On 22nd May 1949, a majority of voters rejected an amendment to the Tuberculosis Act of 1928. The proposal by the Federal Council and Parliament primarily proposed periodic check-ups for the population on the basis of newly developed screening technology. It enabled the quick and reliable identification of the infected, but not yet ill people – often referred to as carriers or spreaders at the time. Political opposition that led to a referendum and derailed the proposal was not only directed against the forced medical exams and the costs involved, but also against the fact that the proposal would have introduced mandatory health insurance for low-income social groups.
Health insurers had previously offered voluntary tuberculosis insurance in addition to general health insurance. This practice was supported by contributions from the Confederation. In 1946, three quarters of health insurance policyholders benefited from this form of supplementary insurance. This amounted to less than half of the overall population. The rejected proposal was based on the premise that infected people unable to afford treatment could pose a threat to the health of others. The proposed compulsory insurance would have therefore served first and foremost as prophylaxis.
During the referendum campaign, the controversial question remained as to whether the Confederation sought to introduce compulsory health insurance through the back door in tandem with the amended Tuberculosis Act. The proposal suffered a resounding defeat at the ballot with 75 percent of the electorate saying no. The Confederation and administration interpreted the result as a rejection of compulsory health insurance in general.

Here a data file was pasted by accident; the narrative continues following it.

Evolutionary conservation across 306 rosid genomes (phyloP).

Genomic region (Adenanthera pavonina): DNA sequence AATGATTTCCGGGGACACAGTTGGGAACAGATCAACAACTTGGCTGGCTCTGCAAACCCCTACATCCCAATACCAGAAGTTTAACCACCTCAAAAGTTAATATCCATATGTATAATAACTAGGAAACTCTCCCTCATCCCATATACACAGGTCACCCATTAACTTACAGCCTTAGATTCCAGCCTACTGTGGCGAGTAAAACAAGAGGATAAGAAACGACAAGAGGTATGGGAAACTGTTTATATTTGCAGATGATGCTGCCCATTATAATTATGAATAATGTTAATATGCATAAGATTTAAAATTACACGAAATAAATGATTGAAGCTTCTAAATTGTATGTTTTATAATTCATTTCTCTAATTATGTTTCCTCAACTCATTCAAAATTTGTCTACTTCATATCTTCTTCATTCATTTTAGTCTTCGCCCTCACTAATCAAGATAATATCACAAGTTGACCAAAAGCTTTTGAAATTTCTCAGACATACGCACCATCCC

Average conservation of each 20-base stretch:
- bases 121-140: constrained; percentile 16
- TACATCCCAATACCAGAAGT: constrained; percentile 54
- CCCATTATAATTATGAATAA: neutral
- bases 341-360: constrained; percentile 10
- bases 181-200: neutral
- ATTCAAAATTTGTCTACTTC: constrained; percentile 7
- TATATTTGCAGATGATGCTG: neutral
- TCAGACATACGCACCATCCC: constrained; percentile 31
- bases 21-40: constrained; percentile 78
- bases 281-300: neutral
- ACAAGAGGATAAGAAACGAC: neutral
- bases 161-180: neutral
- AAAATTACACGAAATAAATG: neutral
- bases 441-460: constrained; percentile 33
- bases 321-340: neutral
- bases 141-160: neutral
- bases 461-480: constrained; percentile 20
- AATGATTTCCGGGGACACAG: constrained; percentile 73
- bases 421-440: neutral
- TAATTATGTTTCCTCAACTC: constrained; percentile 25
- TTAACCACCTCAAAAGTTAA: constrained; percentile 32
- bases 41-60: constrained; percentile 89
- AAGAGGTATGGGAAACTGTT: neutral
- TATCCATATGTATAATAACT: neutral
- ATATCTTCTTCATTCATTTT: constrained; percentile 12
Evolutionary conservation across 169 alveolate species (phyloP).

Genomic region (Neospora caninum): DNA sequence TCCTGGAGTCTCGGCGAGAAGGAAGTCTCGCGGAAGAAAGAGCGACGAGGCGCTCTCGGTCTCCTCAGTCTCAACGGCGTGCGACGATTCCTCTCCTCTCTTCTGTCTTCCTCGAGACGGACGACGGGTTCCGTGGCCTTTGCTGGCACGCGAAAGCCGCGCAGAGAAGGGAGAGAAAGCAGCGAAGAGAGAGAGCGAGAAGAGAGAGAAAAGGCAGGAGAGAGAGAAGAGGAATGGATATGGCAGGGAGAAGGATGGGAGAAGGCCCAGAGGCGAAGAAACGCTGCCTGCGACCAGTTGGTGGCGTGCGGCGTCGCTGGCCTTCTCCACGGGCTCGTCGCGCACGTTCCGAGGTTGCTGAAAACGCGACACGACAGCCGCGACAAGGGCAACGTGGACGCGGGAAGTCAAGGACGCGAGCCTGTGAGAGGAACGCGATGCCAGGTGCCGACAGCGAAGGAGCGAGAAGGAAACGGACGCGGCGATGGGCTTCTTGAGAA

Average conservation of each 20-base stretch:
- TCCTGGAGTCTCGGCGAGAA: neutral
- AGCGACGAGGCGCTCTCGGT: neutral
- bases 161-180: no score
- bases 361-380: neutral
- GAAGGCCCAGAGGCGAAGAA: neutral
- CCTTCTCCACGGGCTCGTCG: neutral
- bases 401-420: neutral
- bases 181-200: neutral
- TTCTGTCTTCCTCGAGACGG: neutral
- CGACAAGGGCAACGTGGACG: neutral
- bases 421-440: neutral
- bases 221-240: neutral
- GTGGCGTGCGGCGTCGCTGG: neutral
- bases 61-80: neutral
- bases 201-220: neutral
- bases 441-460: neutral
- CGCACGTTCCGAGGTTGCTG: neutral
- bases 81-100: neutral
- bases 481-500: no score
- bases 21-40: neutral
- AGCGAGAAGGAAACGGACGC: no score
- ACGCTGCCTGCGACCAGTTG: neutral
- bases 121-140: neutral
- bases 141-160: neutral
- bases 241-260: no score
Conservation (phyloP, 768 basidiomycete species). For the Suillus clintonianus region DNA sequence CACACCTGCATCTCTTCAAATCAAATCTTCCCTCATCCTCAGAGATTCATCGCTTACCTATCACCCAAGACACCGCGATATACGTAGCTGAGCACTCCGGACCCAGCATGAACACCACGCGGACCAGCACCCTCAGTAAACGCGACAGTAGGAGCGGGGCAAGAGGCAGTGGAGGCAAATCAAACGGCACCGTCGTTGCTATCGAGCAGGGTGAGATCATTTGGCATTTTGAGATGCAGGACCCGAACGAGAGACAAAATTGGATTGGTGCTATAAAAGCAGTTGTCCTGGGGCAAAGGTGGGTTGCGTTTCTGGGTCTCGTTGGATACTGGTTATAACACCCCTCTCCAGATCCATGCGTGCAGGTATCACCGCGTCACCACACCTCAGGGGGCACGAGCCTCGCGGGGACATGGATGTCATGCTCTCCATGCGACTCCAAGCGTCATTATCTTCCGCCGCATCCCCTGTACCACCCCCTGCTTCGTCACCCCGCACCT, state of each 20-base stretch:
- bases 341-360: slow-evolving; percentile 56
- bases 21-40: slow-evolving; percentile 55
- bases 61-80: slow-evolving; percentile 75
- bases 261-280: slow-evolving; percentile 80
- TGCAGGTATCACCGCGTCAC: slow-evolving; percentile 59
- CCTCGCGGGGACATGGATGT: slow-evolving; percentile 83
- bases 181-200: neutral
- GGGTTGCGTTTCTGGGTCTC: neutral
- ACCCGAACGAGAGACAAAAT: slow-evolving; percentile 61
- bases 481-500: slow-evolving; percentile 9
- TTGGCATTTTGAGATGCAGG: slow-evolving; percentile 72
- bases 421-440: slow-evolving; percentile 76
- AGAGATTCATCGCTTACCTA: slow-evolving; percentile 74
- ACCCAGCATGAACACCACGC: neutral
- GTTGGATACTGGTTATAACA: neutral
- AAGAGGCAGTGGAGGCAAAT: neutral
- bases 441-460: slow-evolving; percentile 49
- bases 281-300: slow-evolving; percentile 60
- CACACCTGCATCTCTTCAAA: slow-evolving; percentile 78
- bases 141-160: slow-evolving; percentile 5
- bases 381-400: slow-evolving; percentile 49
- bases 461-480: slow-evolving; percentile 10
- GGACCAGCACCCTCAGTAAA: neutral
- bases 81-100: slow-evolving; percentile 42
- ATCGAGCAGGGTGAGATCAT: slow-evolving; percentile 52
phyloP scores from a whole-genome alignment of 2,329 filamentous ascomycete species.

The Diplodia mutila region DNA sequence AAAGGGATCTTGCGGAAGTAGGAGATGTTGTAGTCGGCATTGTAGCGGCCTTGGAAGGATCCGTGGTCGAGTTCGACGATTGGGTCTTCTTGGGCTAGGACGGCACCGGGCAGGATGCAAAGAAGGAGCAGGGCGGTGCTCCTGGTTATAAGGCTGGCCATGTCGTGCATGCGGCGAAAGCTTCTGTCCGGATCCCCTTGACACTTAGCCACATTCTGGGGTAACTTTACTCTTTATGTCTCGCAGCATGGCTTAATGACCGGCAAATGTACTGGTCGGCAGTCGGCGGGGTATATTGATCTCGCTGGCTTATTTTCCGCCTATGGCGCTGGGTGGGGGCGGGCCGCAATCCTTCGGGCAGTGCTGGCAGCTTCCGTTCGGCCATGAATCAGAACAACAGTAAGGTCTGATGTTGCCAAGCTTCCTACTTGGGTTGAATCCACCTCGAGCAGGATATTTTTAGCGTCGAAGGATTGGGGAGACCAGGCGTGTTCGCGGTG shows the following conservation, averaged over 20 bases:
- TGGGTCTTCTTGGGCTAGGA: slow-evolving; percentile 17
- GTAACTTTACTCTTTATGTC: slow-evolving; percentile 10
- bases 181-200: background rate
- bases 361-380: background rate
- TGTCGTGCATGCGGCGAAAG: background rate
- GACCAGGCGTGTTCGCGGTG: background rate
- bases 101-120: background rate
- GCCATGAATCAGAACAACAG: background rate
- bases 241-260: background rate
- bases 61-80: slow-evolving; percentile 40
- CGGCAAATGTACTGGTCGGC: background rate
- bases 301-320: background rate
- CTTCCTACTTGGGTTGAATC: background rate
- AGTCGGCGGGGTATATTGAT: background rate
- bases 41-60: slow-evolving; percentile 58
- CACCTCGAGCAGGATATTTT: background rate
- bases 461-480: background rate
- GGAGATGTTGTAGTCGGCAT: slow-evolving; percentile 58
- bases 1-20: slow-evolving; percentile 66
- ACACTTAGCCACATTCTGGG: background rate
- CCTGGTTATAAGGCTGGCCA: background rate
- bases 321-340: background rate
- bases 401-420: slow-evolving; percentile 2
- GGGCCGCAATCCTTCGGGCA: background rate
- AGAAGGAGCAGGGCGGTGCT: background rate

Literatur / Bibliographie / Bibliografia / References: Lengwiler Martin (2009), Das verpasste Jahrzehnt. Krankenversicherung und Gesundheitspolitik (1938–1949), in M. Leimgruber, M. Lengwiler (ed.), Umbruch an der ‹inneren Front›. Krieg und Sozialpolitik in der Schweiz 1938–1948, 165–184, Zürich; Gredig Daniel (2002), Von der „Gehilfin“ des Arztes zur professionellen Sozialarbeiterin. Professionalisierung in der sozialen Arbeit und die Bedeutung der Sozialversicherungen am Beispiel der Tuberkulosenfürsorge Basel (1911–1961), in: H.-J. Gilomen, S. Guex, B. Studer (ed.), Von der Barmherzigkeit zur Sozialversicherung. Umbrüche und Kontinuitäten vom Spätmittelalter bis zum 20. Jahrhundert, 221–241, Zürich; Immergut Ellen M. (1992), Health Politics. Interests and Institutions in Western Europe, Cambridge.